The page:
Snowmass – Opening for the season on Sat, Nov 23
Purgatory – Opening for the season on Sat, Nov 23
Wolf Creek – Opening for the weekend on Sat, Nov 23

Extended Forecast

Friday night through Sunday should be dry.

Then it looks like we’ll see two storms during Thanksgiving week.

The first storm should be around Monday, November 25th. This system should favor the northern and maybe central mountains with low-to-moderate amounts of snow. Most models agree that the storm will hit us, though the Canadian model keeps this storm farther north with little snow over Colorado. I want the Canadian model to jump on board before fully committing to this storm because last week, the Canadian model turned out to be accurate even when it was the outlier, so we can’t fully discount it.

The second storm should be around Thursday, Thanksgiving Day. This storm could come in multiple pieces and bring snow for multiple days. It appears that this system will favor the southern mountains though it could be strong enough to bring significant snow to all mountains.

Storminess should hang around the western United States through the first week of December, but that's so far out that I do not have confidence in the details.

Thanks for reading!

My next update will be on Thursday morning.

Oh, and if you’re not skiing and are looking for something to ponder on this Thursday, please take a few minutes to read up on CDOT’s traction law – Sam posted a very short summary at the end of this post. In short, if you love chasing snow, my recommendation is to get snow tires! They work very well and are not a gimmick. I have them on my car from October 1 through mid-May and wouldn’t consider driving in the snow without them.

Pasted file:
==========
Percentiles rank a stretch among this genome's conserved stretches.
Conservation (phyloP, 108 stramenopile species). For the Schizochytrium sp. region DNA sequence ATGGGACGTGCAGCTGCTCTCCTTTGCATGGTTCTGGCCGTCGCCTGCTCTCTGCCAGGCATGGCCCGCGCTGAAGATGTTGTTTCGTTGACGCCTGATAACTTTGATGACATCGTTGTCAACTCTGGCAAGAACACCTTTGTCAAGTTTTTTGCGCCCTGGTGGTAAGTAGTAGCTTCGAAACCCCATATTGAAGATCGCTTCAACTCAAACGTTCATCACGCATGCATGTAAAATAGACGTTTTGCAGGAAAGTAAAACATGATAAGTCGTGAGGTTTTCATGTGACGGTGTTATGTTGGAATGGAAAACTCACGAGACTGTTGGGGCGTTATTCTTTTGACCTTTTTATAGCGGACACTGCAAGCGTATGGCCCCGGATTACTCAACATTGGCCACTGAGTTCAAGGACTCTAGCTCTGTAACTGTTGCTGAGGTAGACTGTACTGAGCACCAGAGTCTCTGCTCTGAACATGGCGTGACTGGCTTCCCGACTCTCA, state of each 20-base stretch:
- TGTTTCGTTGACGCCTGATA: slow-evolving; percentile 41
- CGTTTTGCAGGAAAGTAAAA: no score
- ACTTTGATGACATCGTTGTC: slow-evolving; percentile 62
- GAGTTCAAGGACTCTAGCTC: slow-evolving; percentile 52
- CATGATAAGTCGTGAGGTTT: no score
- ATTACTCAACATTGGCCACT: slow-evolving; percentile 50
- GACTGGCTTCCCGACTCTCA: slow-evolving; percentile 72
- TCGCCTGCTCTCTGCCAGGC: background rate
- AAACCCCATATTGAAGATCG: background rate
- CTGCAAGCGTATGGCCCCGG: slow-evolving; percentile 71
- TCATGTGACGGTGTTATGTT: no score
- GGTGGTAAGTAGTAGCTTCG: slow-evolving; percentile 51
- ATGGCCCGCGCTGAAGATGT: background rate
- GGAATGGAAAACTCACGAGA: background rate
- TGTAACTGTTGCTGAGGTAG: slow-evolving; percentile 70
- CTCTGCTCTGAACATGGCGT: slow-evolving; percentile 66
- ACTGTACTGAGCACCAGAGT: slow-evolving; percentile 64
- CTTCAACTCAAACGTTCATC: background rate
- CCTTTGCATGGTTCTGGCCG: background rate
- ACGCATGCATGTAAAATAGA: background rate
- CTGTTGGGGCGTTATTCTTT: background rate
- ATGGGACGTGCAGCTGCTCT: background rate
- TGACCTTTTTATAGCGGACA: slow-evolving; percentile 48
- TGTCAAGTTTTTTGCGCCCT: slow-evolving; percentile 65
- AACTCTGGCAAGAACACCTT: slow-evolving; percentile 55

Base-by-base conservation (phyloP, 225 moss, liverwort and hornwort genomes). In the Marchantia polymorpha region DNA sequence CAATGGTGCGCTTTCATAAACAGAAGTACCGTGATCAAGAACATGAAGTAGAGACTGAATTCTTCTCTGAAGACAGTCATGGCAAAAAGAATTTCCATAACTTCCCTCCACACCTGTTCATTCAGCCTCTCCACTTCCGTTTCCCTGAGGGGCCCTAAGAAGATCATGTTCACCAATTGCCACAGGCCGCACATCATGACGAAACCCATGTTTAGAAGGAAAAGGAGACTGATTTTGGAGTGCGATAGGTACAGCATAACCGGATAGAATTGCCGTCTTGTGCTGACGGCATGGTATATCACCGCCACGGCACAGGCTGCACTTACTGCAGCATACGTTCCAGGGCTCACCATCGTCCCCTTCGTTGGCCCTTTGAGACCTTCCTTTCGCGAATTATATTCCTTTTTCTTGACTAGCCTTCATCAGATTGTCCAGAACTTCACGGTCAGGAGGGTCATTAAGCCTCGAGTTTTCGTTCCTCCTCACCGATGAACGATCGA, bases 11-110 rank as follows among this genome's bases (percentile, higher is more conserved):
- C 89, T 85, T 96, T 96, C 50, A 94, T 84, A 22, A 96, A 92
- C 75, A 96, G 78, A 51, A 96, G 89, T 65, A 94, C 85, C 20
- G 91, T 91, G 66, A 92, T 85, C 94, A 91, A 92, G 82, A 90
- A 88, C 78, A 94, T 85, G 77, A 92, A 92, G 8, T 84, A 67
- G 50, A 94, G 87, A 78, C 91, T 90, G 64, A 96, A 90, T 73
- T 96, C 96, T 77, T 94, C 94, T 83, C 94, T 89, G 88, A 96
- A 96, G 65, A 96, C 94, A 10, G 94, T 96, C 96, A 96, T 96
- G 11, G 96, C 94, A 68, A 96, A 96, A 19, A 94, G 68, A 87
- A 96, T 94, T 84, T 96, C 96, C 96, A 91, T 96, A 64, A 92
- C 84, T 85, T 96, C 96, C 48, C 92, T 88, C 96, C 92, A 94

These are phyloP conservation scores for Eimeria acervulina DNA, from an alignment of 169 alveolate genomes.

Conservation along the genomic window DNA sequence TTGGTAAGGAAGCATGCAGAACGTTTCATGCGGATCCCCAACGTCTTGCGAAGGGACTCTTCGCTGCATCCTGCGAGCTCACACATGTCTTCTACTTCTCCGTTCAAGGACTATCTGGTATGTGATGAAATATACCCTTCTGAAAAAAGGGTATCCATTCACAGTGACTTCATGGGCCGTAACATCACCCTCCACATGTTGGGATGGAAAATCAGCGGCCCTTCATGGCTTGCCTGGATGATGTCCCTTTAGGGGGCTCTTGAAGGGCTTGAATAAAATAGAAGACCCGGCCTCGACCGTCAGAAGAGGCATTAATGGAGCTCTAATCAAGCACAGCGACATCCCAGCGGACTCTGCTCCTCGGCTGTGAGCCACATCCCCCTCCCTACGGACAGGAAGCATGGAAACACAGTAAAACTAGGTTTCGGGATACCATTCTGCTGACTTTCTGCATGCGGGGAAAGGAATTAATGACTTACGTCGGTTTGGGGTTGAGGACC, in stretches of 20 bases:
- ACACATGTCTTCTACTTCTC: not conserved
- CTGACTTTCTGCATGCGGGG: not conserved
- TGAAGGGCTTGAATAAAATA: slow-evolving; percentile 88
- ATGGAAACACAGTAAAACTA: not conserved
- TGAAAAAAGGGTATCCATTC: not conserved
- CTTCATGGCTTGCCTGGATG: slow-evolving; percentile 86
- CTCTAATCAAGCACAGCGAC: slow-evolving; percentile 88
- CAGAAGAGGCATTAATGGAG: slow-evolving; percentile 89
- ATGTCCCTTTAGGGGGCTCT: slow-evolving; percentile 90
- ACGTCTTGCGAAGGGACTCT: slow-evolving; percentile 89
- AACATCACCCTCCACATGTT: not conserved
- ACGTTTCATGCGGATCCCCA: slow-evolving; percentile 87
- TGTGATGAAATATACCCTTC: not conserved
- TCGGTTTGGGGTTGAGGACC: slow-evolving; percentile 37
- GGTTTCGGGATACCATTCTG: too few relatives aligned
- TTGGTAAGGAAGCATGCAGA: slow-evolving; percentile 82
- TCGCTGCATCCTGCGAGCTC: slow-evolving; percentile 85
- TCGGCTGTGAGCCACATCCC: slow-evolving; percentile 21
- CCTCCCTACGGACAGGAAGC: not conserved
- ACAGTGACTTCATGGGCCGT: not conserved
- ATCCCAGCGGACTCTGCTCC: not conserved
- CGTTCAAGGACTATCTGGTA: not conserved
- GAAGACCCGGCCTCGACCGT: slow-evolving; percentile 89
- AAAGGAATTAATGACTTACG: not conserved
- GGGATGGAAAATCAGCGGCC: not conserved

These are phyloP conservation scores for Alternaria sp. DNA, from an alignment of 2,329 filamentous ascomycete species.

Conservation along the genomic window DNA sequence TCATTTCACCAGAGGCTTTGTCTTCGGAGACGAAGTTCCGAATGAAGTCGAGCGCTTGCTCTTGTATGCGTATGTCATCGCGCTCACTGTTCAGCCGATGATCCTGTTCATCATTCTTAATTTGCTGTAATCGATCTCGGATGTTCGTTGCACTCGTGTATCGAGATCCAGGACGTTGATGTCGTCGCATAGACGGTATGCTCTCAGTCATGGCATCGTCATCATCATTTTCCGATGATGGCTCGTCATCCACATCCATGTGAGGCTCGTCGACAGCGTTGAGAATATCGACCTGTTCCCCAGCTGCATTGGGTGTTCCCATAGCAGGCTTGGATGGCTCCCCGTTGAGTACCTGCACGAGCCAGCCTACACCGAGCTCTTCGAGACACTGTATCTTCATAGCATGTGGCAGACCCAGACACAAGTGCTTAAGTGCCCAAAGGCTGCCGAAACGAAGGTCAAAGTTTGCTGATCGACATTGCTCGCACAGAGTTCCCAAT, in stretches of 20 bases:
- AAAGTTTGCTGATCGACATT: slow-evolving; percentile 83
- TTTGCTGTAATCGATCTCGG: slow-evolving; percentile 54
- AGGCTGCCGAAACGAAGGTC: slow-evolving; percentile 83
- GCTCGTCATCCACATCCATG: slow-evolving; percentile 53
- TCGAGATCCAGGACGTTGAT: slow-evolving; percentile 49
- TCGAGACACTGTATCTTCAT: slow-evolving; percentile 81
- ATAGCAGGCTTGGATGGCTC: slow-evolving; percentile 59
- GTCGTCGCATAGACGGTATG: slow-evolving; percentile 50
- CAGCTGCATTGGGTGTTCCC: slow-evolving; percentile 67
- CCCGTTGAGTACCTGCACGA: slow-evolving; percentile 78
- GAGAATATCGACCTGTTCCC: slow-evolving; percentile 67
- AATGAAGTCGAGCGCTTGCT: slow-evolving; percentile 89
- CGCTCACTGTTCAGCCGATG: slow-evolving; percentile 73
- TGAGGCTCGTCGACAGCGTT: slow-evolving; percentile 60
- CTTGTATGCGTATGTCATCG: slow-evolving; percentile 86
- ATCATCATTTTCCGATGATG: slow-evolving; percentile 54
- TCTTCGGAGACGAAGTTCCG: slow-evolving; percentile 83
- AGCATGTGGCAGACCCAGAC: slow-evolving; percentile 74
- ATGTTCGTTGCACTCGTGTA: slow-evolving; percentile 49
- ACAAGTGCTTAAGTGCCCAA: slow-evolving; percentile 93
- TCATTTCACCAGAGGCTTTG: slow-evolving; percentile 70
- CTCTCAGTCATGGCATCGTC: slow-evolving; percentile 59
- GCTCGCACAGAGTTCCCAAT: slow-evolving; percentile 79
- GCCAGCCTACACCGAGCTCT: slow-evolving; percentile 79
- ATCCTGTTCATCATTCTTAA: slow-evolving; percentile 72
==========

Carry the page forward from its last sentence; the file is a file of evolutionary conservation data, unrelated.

JOEL GRATZ

PS – There are still a few talks coming up and I hope to see some of you at one of them (listed below)!

Announcements

Upcoming talks

These talks are usually 45 minutes and allow me to show a little of the science behind snow forecasting, have some fun, and answer lots of questions. I’ll post details about each talk as they are available.

* Evergreen: Nov 21 @ Boone Mountain Sports / Evergreen Brewery
- Doors open at 600pm, beer and great food available for purchase
- My talk starts at 700pm
- Directions and details

* Breckenridge: Dec 6 @ Colorado Mountain College Breckenridge

* Basalt: Dec 12 @ Bristlecone Mountain Sports
- 700-730 Light refreshments
- 730-830 Presentation + Q&A
- Tickets are $10/person (proceeds benefit Roaring Fork Conservancy)
- More details
- Purchase a ticket in advance (might sell out)

Plug for the 12th Annual CAIC Benefit Bash

- November 23rd at the Breckenridge Riverwalk Center
- The biggest fundraiser of the year for CAIC
- LOTS of prizes, awesome live music, silent and live auctions, dinner, and drinks
- Win skis, splitboards, packs, and more
- Get your ticket today!

Geography Key

Northern Mountains
Steamboat, Granby, Beaver Creek, Vail, Ski Cooper, Copper, Breckenridge, Keystone, Loveland, Abasin, Winter Park, Berthoud Pass, Eldora, Rocky Mountain National Park, Cameron Pass

Along the Divide
Loveland, Arapahoe Basin, Winter Park, Berthoud Pass

East of the Divide
Eldora, Echo, Rocky Mountain National Park, Cameron Pass

Central Mountains
Aspen, Sunlight, Monarch, Crested Butte, Irwin, Powderhorn

Southern Mountains
Telluride, Silverton – north side of the southern mountains | Purgatory, Wolf Creek – south side of the southern mountains